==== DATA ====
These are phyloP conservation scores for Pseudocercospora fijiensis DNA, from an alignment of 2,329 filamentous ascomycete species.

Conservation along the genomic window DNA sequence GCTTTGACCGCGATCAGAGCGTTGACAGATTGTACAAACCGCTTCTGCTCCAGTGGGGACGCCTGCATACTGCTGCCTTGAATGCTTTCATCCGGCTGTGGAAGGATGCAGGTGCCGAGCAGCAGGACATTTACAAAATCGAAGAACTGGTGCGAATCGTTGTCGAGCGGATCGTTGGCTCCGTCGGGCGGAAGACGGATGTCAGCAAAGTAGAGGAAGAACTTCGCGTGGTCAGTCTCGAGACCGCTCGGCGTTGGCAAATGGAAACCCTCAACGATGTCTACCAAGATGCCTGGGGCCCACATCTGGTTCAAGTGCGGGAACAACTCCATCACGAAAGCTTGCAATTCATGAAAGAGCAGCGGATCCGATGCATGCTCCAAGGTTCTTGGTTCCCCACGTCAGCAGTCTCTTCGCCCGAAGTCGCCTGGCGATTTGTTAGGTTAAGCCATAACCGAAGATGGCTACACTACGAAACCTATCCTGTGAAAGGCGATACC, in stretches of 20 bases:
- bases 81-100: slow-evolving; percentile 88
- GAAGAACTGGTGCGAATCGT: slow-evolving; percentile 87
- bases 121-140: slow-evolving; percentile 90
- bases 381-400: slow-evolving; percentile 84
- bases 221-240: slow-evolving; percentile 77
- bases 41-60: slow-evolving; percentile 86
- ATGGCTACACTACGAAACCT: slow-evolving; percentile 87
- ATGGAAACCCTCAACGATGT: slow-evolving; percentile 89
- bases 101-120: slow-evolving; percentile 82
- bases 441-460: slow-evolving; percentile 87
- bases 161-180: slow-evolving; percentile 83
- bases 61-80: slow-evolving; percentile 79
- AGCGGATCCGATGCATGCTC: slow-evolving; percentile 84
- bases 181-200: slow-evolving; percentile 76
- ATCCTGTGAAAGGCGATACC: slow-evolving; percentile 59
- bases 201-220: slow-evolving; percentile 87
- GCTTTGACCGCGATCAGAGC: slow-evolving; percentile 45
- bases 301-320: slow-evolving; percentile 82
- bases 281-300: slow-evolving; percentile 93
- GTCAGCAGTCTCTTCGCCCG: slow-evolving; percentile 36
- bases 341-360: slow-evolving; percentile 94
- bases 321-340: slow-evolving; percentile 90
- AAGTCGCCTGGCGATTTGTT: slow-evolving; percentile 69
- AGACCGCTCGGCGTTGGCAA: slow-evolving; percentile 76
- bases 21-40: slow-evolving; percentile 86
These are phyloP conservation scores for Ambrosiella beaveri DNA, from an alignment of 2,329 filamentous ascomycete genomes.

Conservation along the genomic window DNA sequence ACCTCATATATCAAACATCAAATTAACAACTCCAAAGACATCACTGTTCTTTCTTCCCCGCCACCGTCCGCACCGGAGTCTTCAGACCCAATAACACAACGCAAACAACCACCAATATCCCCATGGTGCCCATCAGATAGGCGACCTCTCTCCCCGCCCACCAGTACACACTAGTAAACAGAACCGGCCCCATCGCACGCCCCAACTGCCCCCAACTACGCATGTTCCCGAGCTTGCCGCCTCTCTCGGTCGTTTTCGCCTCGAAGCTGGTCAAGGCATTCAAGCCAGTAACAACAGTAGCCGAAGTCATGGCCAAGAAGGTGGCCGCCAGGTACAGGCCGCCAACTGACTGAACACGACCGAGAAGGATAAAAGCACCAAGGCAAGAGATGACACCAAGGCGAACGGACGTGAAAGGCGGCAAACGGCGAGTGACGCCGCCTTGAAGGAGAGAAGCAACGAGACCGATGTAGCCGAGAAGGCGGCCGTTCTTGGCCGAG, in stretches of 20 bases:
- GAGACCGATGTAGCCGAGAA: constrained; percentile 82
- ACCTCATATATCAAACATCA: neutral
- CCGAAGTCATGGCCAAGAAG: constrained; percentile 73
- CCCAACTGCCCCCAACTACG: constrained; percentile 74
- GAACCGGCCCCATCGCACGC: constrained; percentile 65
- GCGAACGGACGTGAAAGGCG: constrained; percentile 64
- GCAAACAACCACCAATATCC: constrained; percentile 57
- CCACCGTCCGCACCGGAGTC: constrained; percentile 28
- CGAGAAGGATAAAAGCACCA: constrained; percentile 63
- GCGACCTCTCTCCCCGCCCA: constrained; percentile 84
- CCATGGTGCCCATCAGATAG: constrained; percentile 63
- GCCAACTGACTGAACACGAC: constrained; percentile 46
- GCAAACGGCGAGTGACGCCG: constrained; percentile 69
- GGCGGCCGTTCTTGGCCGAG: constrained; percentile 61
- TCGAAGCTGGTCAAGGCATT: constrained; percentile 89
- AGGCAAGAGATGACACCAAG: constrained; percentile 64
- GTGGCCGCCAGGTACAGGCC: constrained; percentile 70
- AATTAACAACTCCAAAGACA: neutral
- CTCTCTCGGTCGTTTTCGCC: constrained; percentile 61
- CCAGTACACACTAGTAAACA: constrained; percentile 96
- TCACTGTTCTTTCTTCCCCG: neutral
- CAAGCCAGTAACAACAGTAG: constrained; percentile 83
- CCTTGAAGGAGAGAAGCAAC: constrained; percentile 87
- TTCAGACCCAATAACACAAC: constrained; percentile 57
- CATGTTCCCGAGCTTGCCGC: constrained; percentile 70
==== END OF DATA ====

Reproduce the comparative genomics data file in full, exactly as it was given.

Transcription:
These are phyloP conservation scores for Pseudocercospora fijiensis DNA, from an alignment of 2,329 filamentous ascomycete species.

Conservation along the genomic window DNA sequence GCTTTGACCGCGATCAGAGCGTTGACAGATTGTACAAACCGCTTCTGCTCCAGTGGGGACGCCTGCATACTGCTGCCTTGAATGCTTTCATCCGGCTGTGGAAGGATGCAGGTGCCGAGCAGCAGGACATTTACAAAATCGAAGAACTGGTGCGAATCGTTGTCGAGCGGATCGTTGGCTCCGTCGGGCGGAAGACGGATGTCAGCAAAGTAGAGGAAGAACTTCGCGTGGTCAGTCTCGAGACCGCTCGGCGTTGGCAAATGGAAACCCTCAACGATGTCTACCAAGATGCCTGGGGCCCACATCTGGTTCAAGTGCGGGAACAACTCCATCACGAAAGCTTGCAATTCATGAAAGAGCAGCGGATCCGATGCATGCTCCAAGGTTCTTGGTTCCCCACGTCAGCAGTCTCTTCGCCCGAAGTCGCCTGGCGATTTGTTAGGTTAAGCCATAACCGAAGATGGCTACACTACGAAACCTATCCTGTGAAAGGCGATACC, in stretches of 20 bases:
- bases 81-100: slow-evolving; percentile 88
- GAAGAACTGGTGCGAATCGT: slow-evolving; percentile 87
- bases 121-140: slow-evolving; percentile 90
- bases 381-400: slow-evolving; percentile 84
- bases 221-240: slow-evolving; percentile 77
- bases 41-60: slow-evolving; percentile 86
- ATGGCTACACTACGAAACCT: slow-evolving; percentile 87
- ATGGAAACCCTCAACGATGT: slow-evolving; percentile 89
- bases 101-120: slow-evolving; percentile 82
- bases 441-460: slow-evolving; percentile 87
- bases 161-180: slow-evolving; percentile 83
- bases 61-80: slow-evolving; percentile 79
- AGCGGATCCGATGCATGCTC: slow-evolving; percentile 84
- bases 181-200: slow-evolving; percentile 76
- ATCCTGTGAAAGGCGATACC: slow-evolving; percentile 59
- bases 201-220: slow-evolving; percentile 87
- GCTTTGACCGCGATCAGAGC: slow-evolving; percentile 45
- bases 301-320: slow-evolving; percentile 82
- bases 281-300: slow-evolving; percentile 93
- GTCAGCAGTCTCTTCGCCCG: slow-evolving; percentile 36
- bases 341-360: slow-evolving; percentile 94
- bases 321-340: slow-evolving; percentile 90
- AAGTCGCCTGGCGATTTGTT: slow-evolving; percentile 69
- AGACCGCTCGGCGTTGGCAA: slow-evolving; percentile 76
- bases 21-40: slow-evolving; percentile 86
These are phyloP conservation scores for Ambrosiella beaveri DNA, from an alignment of 2,329 filamentous ascomycete genomes.

Conservation along the genomic window DNA sequence ACCTCATATATCAAACATCAAATTAACAACTCCAAAGACATCACTGTTCTTTCTTCCCCGCCACCGTCCGCACCGGAGTCTTCAGACCCAATAACACAACGCAAACAACCACCAATATCCCCATGGTGCCCATCAGATAGGCGACCTCTCTCCCCGCCCACCAGTACACACTAGTAAACAGAACCGGCCCCATCGCACGCCCCAACTGCCCCCAACTACGCATGTTCCCGAGCTTGCCGCCTCTCTCGGTCGTTTTCGCCTCGAAGCTGGTCAAGGCATTCAAGCCAGTAACAACAGTAGCCGAAGTCATGGCCAAGAAGGTGGCCGCCAGGTACAGGCCGCCAACTGACTGAACACGACCGAGAAGGATAAAAGCACCAAGGCAAGAGATGACACCAAGGCGAACGGACGTGAAAGGCGGCAAACGGCGAGTGACGCCGCCTTGAAGGAGAGAAGCAACGAGACCGATGTAGCCGAGAAGGCGGCCGTTCTTGGCCGAG, in stretches of 20 bases:
- GAGACCGATGTAGCCGAGAA: constrained; percentile 82
- ACCTCATATATCAAACATCA: neutral
- CCGAAGTCATGGCCAAGAAG: constrained; percentile 73
- CCCAACTGCCCCCAACTACG: constrained; percentile 74
- GAACCGGCCCCATCGCACGC: constrained; percentile 65
- GCGAACGGACGTGAAAGGCG: constrained; percentile 64
- GCAAACAACCACCAATATCC: constrained; percentile 57
- CCACCGTCCGCACCGGAGTC: constrained; percentile 28
- CGAGAAGGATAAAAGCACCA: constrained; percentile 63
- GCGACCTCTCTCCCCGCCCA: constrained; percentile 84
- CCATGGTGCCCATCAGATAG: constrained; percentile 63
- GCCAACTGACTGAACACGAC: constrained; percentile 46
- GCAAACGGCGAGTGACGCCG: constrained; percentile 69
- GGCGGCCGTTCTTGGCCGAG: constrained; percentile 61
- TCGAAGCTGGTCAAGGCATT: constrained; percentile 89
- AGGCAAGAGATGACACCAAG: constrained; percentile 64
- GTGGCCGCCAGGTACAGGCC: constrained; percentile 70
- AATTAACAACTCCAAAGACA: neutral
- CTCTCTCGGTCGTTTTCGCC: constrained; percentile 61
- CCAGTACACACTAGTAAACA: constrained; percentile 96
- TCACTGTTCTTTCTTCCCCG: neutral
- CAAGCCAGTAACAACAGTAG: constrained; percentile 83
- CCTTGAAGGAGAGAAGCAAC: constrained; percentile 87
- TTCAGACCCAATAACACAAC: constrained; percentile 57
- CATGTTCCCGAGCTTGCCGC: constrained; percentile 70